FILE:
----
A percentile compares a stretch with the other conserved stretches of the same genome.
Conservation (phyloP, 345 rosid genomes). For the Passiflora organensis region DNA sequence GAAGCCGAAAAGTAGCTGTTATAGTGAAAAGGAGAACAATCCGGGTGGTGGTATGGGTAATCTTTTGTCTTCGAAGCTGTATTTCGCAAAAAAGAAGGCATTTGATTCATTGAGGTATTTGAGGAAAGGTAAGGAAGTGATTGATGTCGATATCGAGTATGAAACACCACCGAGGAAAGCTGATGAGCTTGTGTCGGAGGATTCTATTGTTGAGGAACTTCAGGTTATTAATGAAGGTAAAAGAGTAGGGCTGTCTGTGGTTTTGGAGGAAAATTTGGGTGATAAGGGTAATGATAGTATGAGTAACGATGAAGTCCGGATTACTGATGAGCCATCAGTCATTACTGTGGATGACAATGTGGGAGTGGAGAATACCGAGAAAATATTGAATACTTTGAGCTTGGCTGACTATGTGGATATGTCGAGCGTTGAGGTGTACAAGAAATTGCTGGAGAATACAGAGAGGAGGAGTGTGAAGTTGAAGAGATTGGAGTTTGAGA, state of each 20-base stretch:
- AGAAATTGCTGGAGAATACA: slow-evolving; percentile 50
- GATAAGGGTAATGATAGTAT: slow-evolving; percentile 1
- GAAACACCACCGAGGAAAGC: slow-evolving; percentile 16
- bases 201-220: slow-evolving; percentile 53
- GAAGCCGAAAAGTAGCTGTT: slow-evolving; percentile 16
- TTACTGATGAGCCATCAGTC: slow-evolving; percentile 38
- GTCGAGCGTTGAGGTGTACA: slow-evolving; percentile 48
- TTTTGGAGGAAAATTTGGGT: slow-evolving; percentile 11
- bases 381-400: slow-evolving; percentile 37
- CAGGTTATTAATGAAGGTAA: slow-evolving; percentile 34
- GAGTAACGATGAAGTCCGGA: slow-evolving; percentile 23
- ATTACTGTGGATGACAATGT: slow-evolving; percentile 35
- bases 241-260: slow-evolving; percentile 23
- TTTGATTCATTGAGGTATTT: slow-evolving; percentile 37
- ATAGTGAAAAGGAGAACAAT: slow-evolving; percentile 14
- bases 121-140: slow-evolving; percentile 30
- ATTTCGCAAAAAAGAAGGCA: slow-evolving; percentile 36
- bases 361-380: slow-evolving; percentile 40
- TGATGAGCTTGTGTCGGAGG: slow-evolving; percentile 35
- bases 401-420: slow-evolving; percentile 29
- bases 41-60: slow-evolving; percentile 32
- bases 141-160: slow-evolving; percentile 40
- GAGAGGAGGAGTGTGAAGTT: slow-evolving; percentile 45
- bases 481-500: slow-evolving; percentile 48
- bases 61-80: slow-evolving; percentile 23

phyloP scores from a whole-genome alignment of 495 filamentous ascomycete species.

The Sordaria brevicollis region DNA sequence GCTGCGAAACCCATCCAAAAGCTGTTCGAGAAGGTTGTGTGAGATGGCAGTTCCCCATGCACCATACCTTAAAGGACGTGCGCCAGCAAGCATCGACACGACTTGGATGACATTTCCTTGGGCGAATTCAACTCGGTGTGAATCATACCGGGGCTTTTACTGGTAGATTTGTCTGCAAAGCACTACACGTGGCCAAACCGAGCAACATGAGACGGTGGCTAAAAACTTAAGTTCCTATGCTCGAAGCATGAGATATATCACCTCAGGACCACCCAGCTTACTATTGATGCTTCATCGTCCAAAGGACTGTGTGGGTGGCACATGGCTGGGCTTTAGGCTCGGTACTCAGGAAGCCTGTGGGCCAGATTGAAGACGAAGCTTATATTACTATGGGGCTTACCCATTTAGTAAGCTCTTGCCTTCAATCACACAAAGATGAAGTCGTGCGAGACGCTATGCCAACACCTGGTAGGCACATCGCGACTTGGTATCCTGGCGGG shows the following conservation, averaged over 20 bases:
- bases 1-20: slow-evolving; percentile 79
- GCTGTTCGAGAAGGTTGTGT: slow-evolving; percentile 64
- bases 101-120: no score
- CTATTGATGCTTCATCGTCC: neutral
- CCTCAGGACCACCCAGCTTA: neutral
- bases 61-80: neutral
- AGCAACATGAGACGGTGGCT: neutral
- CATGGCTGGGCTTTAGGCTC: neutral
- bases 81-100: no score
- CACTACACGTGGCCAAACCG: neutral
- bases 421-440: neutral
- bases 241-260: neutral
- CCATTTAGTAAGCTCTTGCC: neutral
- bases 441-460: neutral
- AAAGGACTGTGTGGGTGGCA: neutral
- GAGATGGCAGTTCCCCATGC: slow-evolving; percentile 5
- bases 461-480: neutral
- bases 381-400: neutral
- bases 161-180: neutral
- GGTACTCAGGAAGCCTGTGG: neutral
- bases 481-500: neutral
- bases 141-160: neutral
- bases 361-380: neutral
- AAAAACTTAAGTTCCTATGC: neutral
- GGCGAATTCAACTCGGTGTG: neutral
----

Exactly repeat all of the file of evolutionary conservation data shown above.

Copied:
A percentile compares a stretch with the other conserved stretches of the same genome.
Conservation (phyloP, 345 rosid genomes). For the Passiflora organensis region DNA sequence GAAGCCGAAAAGTAGCTGTTATAGTGAAAAGGAGAACAATCCGGGTGGTGGTATGGGTAATCTTTTGTCTTCGAAGCTGTATTTCGCAAAAAAGAAGGCATTTGATTCATTGAGGTATTTGAGGAAAGGTAAGGAAGTGATTGATGTCGATATCGAGTATGAAACACCACCGAGGAAAGCTGATGAGCTTGTGTCGGAGGATTCTATTGTTGAGGAACTTCAGGTTATTAATGAAGGTAAAAGAGTAGGGCTGTCTGTGGTTTTGGAGGAAAATTTGGGTGATAAGGGTAATGATAGTATGAGTAACGATGAAGTCCGGATTACTGATGAGCCATCAGTCATTACTGTGGATGACAATGTGGGAGTGGAGAATACCGAGAAAATATTGAATACTTTGAGCTTGGCTGACTATGTGGATATGTCGAGCGTTGAGGTGTACAAGAAATTGCTGGAGAATACAGAGAGGAGGAGTGTGAAGTTGAAGAGATTGGAGTTTGAGA, state of each 20-base stretch:
- AGAAATTGCTGGAGAATACA: slow-evolving; percentile 50
- GATAAGGGTAATGATAGTAT: slow-evolving; percentile 1
- GAAACACCACCGAGGAAAGC: slow-evolving; percentile 16
- bases 201-220: slow-evolving; percentile 53
- GAAGCCGAAAAGTAGCTGTT: slow-evolving; percentile 16
- TTACTGATGAGCCATCAGTC: slow-evolving; percentile 38
- GTCGAGCGTTGAGGTGTACA: slow-evolving; percentile 48
- TTTTGGAGGAAAATTTGGGT: slow-evolving; percentile 11
- bases 381-400: slow-evolving; percentile 37
- CAGGTTATTAATGAAGGTAA: slow-evolving; percentile 34
- GAGTAACGATGAAGTCCGGA: slow-evolving; percentile 23
- ATTACTGTGGATGACAATGT: slow-evolving; percentile 35
- bases 241-260: slow-evolving; percentile 23
- TTTGATTCATTGAGGTATTT: slow-evolving; percentile 37
- ATAGTGAAAAGGAGAACAAT: slow-evolving; percentile 14
- bases 121-140: slow-evolving; percentile 30
- ATTTCGCAAAAAAGAAGGCA: slow-evolving; percentile 36
- bases 361-380: slow-evolving; percentile 40
- TGATGAGCTTGTGTCGGAGG: slow-evolving; percentile 35
- bases 401-420: slow-evolving; percentile 29
- bases 41-60: slow-evolving; percentile 32
- bases 141-160: slow-evolving; percentile 40
- GAGAGGAGGAGTGTGAAGTT: slow-evolving; percentile 45
- bases 481-500: slow-evolving; percentile 48
- bases 61-80: slow-evolving; percentile 23

phyloP scores from a whole-genome alignment of 495 filamentous ascomycete species.

The Sordaria brevicollis region DNA sequence GCTGCGAAACCCATCCAAAAGCTGTTCGAGAAGGTTGTGTGAGATGGCAGTTCCCCATGCACCATACCTTAAAGGACGTGCGCCAGCAAGCATCGACACGACTTGGATGACATTTCCTTGGGCGAATTCAACTCGGTGTGAATCATACCGGGGCTTTTACTGGTAGATTTGTCTGCAAAGCACTACACGTGGCCAAACCGAGCAACATGAGACGGTGGCTAAAAACTTAAGTTCCTATGCTCGAAGCATGAGATATATCACCTCAGGACCACCCAGCTTACTATTGATGCTTCATCGTCCAAAGGACTGTGTGGGTGGCACATGGCTGGGCTTTAGGCTCGGTACTCAGGAAGCCTGTGGGCCAGATTGAAGACGAAGCTTATATTACTATGGGGCTTACCCATTTAGTAAGCTCTTGCCTTCAATCACACAAAGATGAAGTCGTGCGAGACGCTATGCCAACACCTGGTAGGCACATCGCGACTTGGTATCCTGGCGGG shows the following conservation, averaged over 20 bases:
- bases 1-20: slow-evolving; percentile 79
- GCTGTTCGAGAAGGTTGTGT: slow-evolving; percentile 64
- bases 101-120: no score
- CTATTGATGCTTCATCGTCC: neutral
- CCTCAGGACCACCCAGCTTA: neutral
- bases 61-80: neutral
- AGCAACATGAGACGGTGGCT: neutral
- CATGGCTGGGCTTTAGGCTC: neutral
- bases 81-100: no score
- CACTACACGTGGCCAAACCG: neutral
- bases 421-440: neutral
- bases 241-260: neutral
- CCATTTAGTAAGCTCTTGCC: neutral
- bases 441-460: neutral
- AAAGGACTGTGTGGGTGGCA: neutral
- GAGATGGCAGTTCCCCATGC: slow-evolving; percentile 5
- bases 461-480: neutral
- bases 381-400: neutral
- bases 161-180: neutral
- GGTACTCAGGAAGCCTGTGG: neutral
- bases 481-500: neutral
- bases 141-160: neutral
- bases 361-380: neutral
- AAAAACTTAAGTTCCTATGC: neutral
- GGCGAATTCAACTCGGTGTG: neutral